uBID has not shown that GoDaddy possesses a tangible presence within Illinois or made any efforts to establish such a presence sufficient to permit the exercise of general jurisdiction. GoDaddy has no offices, agents, or employees in Illinois and provides its services from equipment located outside of Illinois. Furthermore, GoDaddy has never demonstrated a desire to create an Illinois presence through an Illinois-specific advertising campaign or direct solicitations of Illinois customers. Though GoDaddy obtains a not insignificant amount of revenue from Illinois customers, GoDaddy's sales of its services (rendered entirely via the internet) to Illinois residents is insufficient, alone, to sustain an exercise of general jurisdiction absent some greater showing of presence within Illinois.*fn3
Based on the foregoing analysis, we conclude that GoDaddy is not subject to general jurisdiction in Illinois.
II. Specific Jurisdiction
uBID also contends that GoDaddy is subject to specific jurisdiction in Illinois because (1) GoDaddy purposefully availed itself of transacting business in Illinois by contracting with two Illinois residents to register and park domain names containing variations of the word "ubid"; and (2) GoDaddy's contracting with the two Illinois registrants at issue caused uBID harm in Illinois.
A. Purposeful Availment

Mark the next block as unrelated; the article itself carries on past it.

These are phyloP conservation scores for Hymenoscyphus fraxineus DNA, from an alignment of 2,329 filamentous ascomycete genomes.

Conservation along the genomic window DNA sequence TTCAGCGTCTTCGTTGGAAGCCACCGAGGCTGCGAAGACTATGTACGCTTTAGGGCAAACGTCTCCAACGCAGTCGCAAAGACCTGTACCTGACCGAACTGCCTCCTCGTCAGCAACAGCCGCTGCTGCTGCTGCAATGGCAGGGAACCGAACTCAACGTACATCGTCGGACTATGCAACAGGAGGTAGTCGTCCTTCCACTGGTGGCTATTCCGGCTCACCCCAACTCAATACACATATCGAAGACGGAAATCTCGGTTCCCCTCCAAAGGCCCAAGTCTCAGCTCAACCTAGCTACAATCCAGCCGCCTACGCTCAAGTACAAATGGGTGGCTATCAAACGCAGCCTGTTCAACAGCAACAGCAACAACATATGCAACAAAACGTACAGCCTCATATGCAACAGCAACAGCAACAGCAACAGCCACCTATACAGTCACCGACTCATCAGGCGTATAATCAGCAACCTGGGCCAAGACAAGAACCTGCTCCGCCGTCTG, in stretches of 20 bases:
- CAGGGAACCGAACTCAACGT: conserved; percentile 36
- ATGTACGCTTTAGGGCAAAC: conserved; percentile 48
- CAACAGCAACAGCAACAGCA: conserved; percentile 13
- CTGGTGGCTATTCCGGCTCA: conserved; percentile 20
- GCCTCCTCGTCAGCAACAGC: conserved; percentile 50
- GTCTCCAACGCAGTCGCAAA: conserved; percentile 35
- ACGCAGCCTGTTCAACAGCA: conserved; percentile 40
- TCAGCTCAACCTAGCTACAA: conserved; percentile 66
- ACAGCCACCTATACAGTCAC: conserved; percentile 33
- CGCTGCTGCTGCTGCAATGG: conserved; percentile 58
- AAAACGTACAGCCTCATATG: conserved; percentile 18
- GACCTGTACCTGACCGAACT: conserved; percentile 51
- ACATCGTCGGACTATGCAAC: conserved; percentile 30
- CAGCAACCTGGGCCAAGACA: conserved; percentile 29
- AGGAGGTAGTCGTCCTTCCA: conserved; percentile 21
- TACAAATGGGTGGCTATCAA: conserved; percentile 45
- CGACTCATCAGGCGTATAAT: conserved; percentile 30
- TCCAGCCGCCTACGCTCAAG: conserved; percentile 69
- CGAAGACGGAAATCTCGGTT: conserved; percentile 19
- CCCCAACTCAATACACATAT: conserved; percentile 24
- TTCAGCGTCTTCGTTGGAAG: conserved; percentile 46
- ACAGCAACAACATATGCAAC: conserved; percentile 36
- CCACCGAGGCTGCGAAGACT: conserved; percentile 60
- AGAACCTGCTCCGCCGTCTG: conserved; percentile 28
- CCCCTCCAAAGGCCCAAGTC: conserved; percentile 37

uBID contends that GoDaddy established minimum contacts with Illinois for specific jurisdiction purposes by transacting business in Illinois and thereby purposefully availing itself of the privileges and benefits of Illinois law. To sustain an exercise of specific jurisdiction, a plaintiff must show "some act by which the defendant purposefully avail[ed] itself of the privilege of conducting activities within the forum State[.]" Burger King v. Rudzewicz, 471 U.S. 462, 475 (1985) (quoting Hanson v. Denckla, 357 U.S. 235 (1958)). However, "[t]he unilateral activity of those who claim some relationship with a nonresident defendant cannot satisfy the requirement of contact with the forum State." Id. at 474. The defendant's conduct and connection with the forum state must be such that "he should reasonably anticipate being haled into court there." Id. A defendant cannot be subject to specific jurisdiction based on random or fortuitous contacts. Id. at 475. The only facts that are relevant to the specific jurisdiction inquiry are those that "either bear on the substantive legal dispute between the parties or relate to the operative facts of the case." Goldfarb, 565 F.3d at 1024.